For those new to sake, learning to distinguish the subtle nuances in the flavor of various brews can feel like a daunting task. When evaluating sake, professionals consider the balance of sweetness and acidity, the body and the finish, in addition to the drink’s specific aromas and flavors. Having judged sake at the International Wine Challenge in London this April — which involved sampling around 80 varieties a day and making notes on each entry — I can confirm that tasting at the professional level is indeed a difficult job.

But you need not be able to perform an in-depth analysis of sake in order to enjoy it. To help me with some tasting tips for beginners, I sat down with sake and wine sommelier Kaoru Izuha, winner of the Kikisake-shi World Championship, a sake-tasting competition organized by the Sake Service Institute (SSI) in Tokyo last year.

Izuha, who rose to the top slot among 25,000 contestants (most of whom were, unsurprisingly, from Japan), takes the same approach to sake tasting as she does to wine tasting. First, she checks the color, which can give indications about the sake’s age. Generally speaking, older sake, particularly when aged at higher temperatures, takes on a darker hue and a stronger character. After sniffing and then sipping the drink, she tries to identify particular aromas and flavors.

“Many people just judge whether a sake is dry or sweet, but I think the most important thing is to look for certain kinds of flavors. There are only five tastes (salty, sour, sweet, bitter and umami) but over 500 flavors,” she said. “I ask myself what kind of fruit, vegetable or kind of tree the flavor reminds me of.”

Ginjō and daiginjō-grade brews typically display fruity aromas and flavors such as melon, apple and pear. Some modern styles may have strawberry or tropical-fruit flavors of pineapple, mango or kiwi. Herbal notes such as watercress, anise and mint are also common. More full-bodied kimoto and yamahai styles, however, are likely to show earthier flavors like dried shiitake mushroom, toasted grain or wood. Because most varieties of sake contain some residual sugar, Izuha said that she also looks for sugary flavors: sweet rice powder, brown sugar, refined sugar or honey.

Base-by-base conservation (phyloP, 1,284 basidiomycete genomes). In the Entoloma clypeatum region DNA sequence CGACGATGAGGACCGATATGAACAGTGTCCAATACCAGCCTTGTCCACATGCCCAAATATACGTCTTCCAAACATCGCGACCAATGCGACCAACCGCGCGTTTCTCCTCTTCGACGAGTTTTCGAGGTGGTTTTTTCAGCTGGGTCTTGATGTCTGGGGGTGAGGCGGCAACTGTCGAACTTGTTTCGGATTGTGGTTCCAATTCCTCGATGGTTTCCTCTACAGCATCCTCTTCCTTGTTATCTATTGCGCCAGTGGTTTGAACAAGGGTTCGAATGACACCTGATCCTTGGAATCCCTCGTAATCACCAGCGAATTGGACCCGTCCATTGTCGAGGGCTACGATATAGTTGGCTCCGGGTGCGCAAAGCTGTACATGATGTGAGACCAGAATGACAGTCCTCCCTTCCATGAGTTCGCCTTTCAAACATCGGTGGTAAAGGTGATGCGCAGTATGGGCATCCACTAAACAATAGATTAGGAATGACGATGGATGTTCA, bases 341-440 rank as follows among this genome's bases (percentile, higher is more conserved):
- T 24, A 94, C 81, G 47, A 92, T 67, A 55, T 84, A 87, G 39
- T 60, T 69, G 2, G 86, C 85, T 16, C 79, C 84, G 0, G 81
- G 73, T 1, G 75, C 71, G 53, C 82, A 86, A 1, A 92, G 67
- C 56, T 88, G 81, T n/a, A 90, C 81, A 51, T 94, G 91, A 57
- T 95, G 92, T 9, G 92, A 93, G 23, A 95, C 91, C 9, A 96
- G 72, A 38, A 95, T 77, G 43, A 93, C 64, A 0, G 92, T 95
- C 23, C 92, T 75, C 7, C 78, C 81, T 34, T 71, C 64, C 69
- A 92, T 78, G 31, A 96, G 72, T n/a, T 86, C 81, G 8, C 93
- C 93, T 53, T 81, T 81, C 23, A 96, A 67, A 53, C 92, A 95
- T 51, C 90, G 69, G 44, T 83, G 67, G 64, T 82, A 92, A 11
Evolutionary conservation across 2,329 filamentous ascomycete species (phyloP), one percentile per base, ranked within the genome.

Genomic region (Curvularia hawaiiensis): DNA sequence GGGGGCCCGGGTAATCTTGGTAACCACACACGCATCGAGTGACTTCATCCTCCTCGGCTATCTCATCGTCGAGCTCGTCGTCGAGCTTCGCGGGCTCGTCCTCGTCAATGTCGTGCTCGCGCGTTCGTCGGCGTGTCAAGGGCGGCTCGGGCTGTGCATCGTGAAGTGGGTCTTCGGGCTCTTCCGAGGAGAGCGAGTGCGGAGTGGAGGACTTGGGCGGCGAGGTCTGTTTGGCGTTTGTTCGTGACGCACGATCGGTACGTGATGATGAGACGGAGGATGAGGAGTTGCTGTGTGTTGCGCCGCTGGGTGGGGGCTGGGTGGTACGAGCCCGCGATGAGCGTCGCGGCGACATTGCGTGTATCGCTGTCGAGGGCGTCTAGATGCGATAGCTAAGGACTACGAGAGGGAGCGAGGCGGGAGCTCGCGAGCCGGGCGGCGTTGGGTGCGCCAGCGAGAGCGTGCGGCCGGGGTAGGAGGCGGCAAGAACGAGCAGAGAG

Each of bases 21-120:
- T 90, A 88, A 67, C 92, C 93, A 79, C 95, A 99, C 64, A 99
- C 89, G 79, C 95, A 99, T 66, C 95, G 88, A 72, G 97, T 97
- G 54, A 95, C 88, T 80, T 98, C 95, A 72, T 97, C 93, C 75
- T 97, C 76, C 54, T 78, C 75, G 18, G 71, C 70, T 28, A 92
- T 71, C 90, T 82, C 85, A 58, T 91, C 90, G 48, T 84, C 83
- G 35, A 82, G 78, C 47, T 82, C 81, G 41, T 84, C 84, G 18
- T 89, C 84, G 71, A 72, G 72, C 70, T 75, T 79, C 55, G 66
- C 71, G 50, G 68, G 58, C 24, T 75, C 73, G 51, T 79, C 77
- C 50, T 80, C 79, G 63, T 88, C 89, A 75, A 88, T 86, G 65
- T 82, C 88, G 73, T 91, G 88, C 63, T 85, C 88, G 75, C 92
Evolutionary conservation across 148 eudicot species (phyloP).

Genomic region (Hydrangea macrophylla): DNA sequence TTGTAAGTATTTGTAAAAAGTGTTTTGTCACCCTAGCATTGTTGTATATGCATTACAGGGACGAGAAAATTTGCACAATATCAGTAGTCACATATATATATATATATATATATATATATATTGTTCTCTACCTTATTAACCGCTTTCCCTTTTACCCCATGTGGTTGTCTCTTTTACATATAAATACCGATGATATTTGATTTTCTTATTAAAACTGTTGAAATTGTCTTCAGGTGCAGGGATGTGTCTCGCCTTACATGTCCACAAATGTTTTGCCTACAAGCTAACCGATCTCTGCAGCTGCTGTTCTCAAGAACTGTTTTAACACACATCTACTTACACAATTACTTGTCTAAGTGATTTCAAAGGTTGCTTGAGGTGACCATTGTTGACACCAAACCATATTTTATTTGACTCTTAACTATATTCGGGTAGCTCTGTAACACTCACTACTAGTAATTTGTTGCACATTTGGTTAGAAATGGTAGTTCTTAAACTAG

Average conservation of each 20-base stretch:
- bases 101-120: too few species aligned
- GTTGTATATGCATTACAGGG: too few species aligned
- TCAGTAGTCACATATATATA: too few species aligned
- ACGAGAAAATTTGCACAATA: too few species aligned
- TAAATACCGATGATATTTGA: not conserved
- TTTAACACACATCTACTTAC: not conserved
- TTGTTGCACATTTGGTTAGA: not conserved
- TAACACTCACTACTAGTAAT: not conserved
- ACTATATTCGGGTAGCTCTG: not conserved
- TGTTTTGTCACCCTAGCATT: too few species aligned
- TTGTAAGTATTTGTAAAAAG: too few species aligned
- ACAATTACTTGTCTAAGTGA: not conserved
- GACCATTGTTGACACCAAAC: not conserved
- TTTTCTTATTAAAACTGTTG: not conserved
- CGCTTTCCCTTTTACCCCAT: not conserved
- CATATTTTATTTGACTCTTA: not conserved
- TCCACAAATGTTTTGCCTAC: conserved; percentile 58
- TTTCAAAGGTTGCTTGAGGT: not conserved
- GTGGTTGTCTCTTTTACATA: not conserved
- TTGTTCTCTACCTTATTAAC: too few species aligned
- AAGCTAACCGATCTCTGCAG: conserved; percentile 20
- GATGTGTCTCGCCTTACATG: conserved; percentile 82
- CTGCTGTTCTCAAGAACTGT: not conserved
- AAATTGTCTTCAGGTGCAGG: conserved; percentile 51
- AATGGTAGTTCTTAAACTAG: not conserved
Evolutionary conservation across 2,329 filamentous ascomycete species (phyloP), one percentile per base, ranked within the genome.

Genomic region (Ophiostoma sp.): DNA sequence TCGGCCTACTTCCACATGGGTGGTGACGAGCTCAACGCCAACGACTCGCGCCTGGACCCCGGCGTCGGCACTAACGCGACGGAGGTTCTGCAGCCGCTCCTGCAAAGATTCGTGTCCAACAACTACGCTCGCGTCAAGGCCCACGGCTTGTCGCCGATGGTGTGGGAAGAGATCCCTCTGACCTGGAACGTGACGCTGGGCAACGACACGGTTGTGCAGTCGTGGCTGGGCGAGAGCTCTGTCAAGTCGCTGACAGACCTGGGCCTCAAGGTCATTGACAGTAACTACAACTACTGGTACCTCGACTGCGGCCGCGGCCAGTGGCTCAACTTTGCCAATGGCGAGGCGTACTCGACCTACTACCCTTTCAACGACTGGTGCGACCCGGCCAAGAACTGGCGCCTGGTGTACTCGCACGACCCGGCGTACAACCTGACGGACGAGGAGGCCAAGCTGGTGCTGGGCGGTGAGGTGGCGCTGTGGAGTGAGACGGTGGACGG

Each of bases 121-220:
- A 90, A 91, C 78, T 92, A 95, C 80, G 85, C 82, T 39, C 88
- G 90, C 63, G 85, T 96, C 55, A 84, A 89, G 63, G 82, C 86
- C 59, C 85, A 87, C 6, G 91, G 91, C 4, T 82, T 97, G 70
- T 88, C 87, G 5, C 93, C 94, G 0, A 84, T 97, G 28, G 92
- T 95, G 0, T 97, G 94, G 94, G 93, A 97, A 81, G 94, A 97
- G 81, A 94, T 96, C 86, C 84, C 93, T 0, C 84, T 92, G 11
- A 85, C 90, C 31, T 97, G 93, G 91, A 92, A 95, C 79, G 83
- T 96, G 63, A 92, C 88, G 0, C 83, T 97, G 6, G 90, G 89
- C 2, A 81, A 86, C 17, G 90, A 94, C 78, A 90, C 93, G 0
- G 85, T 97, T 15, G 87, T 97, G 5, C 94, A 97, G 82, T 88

To fully appreciate the brew’s bouquet and range of flavors, she recommends using a wine glass, rather than the small cups commonly used to serve sake in Japan.

While there’s no set formula for pairing sake with food, the general idea is to try to match the intensity of the sake to the intensity of the dish.

“Raw aji (horse mackerel) has a lot of flavor and is eaten with ginger and onion, so this goes well with aromatic ginjō-grade sake that has a full flavor,” she explained. “On the other hand, full-bodied sake works with heavier fish or other dishes — for example, shimesaba (marinated mackerel) sushi, or simmered dishes such as niku-jaga (beef and potato stew) or nabe (hot-pots).”

Training your palate takes time, but it’s easy to get started: “You can do this in your everyday life, just by going to the supermarket and learning the flavors of fruits and vegetables,” Izuha concluded.

Melinda Joe is an American journalist in Tokyo and a certified wine and sake professional. She blogs at tokyodrinkingglass.blogspot.com. Follow her on Twitter @MelindaJoe.

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